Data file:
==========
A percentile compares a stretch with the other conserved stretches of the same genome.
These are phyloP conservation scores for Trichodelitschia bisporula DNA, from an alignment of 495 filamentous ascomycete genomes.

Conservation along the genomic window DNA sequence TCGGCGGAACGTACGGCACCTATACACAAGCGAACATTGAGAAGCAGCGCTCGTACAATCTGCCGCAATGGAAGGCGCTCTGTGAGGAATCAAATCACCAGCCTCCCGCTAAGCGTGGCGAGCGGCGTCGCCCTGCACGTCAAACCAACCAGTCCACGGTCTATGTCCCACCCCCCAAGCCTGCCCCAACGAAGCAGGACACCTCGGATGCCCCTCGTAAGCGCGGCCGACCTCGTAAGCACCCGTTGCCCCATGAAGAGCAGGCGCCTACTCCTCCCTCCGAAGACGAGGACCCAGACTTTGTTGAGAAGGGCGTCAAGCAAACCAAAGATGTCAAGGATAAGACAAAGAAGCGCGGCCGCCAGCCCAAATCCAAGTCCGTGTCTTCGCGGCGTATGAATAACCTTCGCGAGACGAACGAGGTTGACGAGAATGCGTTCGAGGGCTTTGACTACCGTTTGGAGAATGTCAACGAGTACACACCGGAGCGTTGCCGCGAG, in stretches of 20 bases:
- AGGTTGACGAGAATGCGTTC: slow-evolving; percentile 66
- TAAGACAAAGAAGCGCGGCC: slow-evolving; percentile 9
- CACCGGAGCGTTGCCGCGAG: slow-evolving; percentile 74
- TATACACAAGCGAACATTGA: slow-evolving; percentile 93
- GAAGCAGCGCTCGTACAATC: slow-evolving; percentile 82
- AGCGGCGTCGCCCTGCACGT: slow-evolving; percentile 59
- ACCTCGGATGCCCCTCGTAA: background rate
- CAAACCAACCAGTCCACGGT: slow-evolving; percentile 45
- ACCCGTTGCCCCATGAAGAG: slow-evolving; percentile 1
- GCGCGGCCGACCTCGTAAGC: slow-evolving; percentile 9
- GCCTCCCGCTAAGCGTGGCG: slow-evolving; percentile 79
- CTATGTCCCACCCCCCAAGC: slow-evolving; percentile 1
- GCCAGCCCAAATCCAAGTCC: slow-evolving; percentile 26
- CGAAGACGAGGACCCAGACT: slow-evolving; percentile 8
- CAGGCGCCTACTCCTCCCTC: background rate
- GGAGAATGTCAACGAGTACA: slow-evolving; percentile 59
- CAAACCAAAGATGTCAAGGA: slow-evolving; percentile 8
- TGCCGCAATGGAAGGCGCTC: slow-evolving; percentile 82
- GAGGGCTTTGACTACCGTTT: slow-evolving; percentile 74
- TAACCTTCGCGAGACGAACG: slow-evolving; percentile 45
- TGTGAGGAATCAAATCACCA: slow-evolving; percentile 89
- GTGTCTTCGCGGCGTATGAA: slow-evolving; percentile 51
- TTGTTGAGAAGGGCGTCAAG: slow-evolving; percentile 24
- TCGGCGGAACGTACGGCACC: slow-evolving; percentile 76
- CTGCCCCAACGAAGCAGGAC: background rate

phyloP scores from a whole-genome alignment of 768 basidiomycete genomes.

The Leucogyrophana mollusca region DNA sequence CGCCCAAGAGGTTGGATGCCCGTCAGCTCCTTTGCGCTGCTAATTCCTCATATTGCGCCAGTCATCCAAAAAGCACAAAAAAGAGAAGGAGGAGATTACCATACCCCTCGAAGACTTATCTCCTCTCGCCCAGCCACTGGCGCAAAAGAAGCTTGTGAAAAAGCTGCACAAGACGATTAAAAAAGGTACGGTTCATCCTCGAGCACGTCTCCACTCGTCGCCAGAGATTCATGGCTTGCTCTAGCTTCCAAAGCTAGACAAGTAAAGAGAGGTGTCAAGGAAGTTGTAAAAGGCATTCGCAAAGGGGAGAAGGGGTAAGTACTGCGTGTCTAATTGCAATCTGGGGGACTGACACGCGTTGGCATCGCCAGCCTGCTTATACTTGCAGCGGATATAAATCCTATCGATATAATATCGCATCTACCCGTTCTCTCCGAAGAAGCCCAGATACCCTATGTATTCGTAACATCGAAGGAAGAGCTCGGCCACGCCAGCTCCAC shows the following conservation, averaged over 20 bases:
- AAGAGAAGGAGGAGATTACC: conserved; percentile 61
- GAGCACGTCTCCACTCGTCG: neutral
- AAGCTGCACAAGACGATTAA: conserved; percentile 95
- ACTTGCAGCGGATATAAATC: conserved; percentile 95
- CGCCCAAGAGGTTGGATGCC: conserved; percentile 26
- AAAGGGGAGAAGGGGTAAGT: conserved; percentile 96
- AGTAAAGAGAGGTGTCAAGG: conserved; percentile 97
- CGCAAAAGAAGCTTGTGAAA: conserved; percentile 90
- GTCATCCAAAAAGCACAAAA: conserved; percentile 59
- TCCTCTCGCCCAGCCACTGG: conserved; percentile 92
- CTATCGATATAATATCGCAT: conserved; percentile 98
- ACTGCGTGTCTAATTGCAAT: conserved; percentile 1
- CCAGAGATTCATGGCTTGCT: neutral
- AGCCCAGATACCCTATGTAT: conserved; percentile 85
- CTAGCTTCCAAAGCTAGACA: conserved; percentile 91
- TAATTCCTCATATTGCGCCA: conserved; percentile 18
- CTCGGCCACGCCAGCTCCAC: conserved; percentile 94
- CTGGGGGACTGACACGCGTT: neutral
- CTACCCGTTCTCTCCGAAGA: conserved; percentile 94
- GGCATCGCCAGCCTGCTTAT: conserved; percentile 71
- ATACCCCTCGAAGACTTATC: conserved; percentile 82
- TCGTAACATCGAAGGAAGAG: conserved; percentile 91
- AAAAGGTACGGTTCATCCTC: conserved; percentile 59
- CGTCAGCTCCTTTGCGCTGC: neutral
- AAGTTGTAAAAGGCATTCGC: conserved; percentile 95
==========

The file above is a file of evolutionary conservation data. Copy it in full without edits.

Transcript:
A percentile compares a stretch with the other conserved stretches of the same genome.
These are phyloP conservation scores for Trichodelitschia bisporula DNA, from an alignment of 495 filamentous ascomycete genomes.

Conservation along the genomic window DNA sequence TCGGCGGAACGTACGGCACCTATACACAAGCGAACATTGAGAAGCAGCGCTCGTACAATCTGCCGCAATGGAAGGCGCTCTGTGAGGAATCAAATCACCAGCCTCCCGCTAAGCGTGGCGAGCGGCGTCGCCCTGCACGTCAAACCAACCAGTCCACGGTCTATGTCCCACCCCCCAAGCCTGCCCCAACGAAGCAGGACACCTCGGATGCCCCTCGTAAGCGCGGCCGACCTCGTAAGCACCCGTTGCCCCATGAAGAGCAGGCGCCTACTCCTCCCTCCGAAGACGAGGACCCAGACTTTGTTGAGAAGGGCGTCAAGCAAACCAAAGATGTCAAGGATAAGACAAAGAAGCGCGGCCGCCAGCCCAAATCCAAGTCCGTGTCTTCGCGGCGTATGAATAACCTTCGCGAGACGAACGAGGTTGACGAGAATGCGTTCGAGGGCTTTGACTACCGTTTGGAGAATGTCAACGAGTACACACCGGAGCGTTGCCGCGAG, in stretches of 20 bases:
- AGGTTGACGAGAATGCGTTC: slow-evolving; percentile 66
- TAAGACAAAGAAGCGCGGCC: slow-evolving; percentile 9
- CACCGGAGCGTTGCCGCGAG: slow-evolving; percentile 74
- TATACACAAGCGAACATTGA: slow-evolving; percentile 93
- GAAGCAGCGCTCGTACAATC: slow-evolving; percentile 82
- AGCGGCGTCGCCCTGCACGT: slow-evolving; percentile 59
- ACCTCGGATGCCCCTCGTAA: background rate
- CAAACCAACCAGTCCACGGT: slow-evolving; percentile 45
- ACCCGTTGCCCCATGAAGAG: slow-evolving; percentile 1
- GCGCGGCCGACCTCGTAAGC: slow-evolving; percentile 9
- GCCTCCCGCTAAGCGTGGCG: slow-evolving; percentile 79
- CTATGTCCCACCCCCCAAGC: slow-evolving; percentile 1
- GCCAGCCCAAATCCAAGTCC: slow-evolving; percentile 26
- CGAAGACGAGGACCCAGACT: slow-evolving; percentile 8
- CAGGCGCCTACTCCTCCCTC: background rate
- GGAGAATGTCAACGAGTACA: slow-evolving; percentile 59
- CAAACCAAAGATGTCAAGGA: slow-evolving; percentile 8
- TGCCGCAATGGAAGGCGCTC: slow-evolving; percentile 82
- GAGGGCTTTGACTACCGTTT: slow-evolving; percentile 74
- TAACCTTCGCGAGACGAACG: slow-evolving; percentile 45
- TGTGAGGAATCAAATCACCA: slow-evolving; percentile 89
- GTGTCTTCGCGGCGTATGAA: slow-evolving; percentile 51
- TTGTTGAGAAGGGCGTCAAG: slow-evolving; percentile 24
- TCGGCGGAACGTACGGCACC: slow-evolving; percentile 76
- CTGCCCCAACGAAGCAGGAC: background rate

phyloP scores from a whole-genome alignment of 768 basidiomycete genomes.

The Leucogyrophana mollusca region DNA sequence CGCCCAAGAGGTTGGATGCCCGTCAGCTCCTTTGCGCTGCTAATTCCTCATATTGCGCCAGTCATCCAAAAAGCACAAAAAAGAGAAGGAGGAGATTACCATACCCCTCGAAGACTTATCTCCTCTCGCCCAGCCACTGGCGCAAAAGAAGCTTGTGAAAAAGCTGCACAAGACGATTAAAAAAGGTACGGTTCATCCTCGAGCACGTCTCCACTCGTCGCCAGAGATTCATGGCTTGCTCTAGCTTCCAAAGCTAGACAAGTAAAGAGAGGTGTCAAGGAAGTTGTAAAAGGCATTCGCAAAGGGGAGAAGGGGTAAGTACTGCGTGTCTAATTGCAATCTGGGGGACTGACACGCGTTGGCATCGCCAGCCTGCTTATACTTGCAGCGGATATAAATCCTATCGATATAATATCGCATCTACCCGTTCTCTCCGAAGAAGCCCAGATACCCTATGTATTCGTAACATCGAAGGAAGAGCTCGGCCACGCCAGCTCCAC shows the following conservation, averaged over 20 bases:
- AAGAGAAGGAGGAGATTACC: conserved; percentile 61
- GAGCACGTCTCCACTCGTCG: neutral
- AAGCTGCACAAGACGATTAA: conserved; percentile 95
- ACTTGCAGCGGATATAAATC: conserved; percentile 95
- CGCCCAAGAGGTTGGATGCC: conserved; percentile 26
- AAAGGGGAGAAGGGGTAAGT: conserved; percentile 96
- AGTAAAGAGAGGTGTCAAGG: conserved; percentile 97
- CGCAAAAGAAGCTTGTGAAA: conserved; percentile 90
- GTCATCCAAAAAGCACAAAA: conserved; percentile 59
- TCCTCTCGCCCAGCCACTGG: conserved; percentile 92
- CTATCGATATAATATCGCAT: conserved; percentile 98
- ACTGCGTGTCTAATTGCAAT: conserved; percentile 1
- CCAGAGATTCATGGCTTGCT: neutral
- AGCCCAGATACCCTATGTAT: conserved; percentile 85
- CTAGCTTCCAAAGCTAGACA: conserved; percentile 91
- TAATTCCTCATATTGCGCCA: conserved; percentile 18
- CTCGGCCACGCCAGCTCCAC: conserved; percentile 94
- CTGGGGGACTGACACGCGTT: neutral
- CTACCCGTTCTCTCCGAAGA: conserved; percentile 94
- GGCATCGCCAGCCTGCTTAT: conserved; percentile 71
- ATACCCCTCGAAGACTTATC: conserved; percentile 82
- TCGTAACATCGAAGGAAGAG: conserved; percentile 91
- AAAAGGTACGGTTCATCCTC: conserved; percentile 59
- CGTCAGCTCCTTTGCGCTGC: neutral
- AAGTTGTAAAAGGCATTCGC: conserved; percentile 95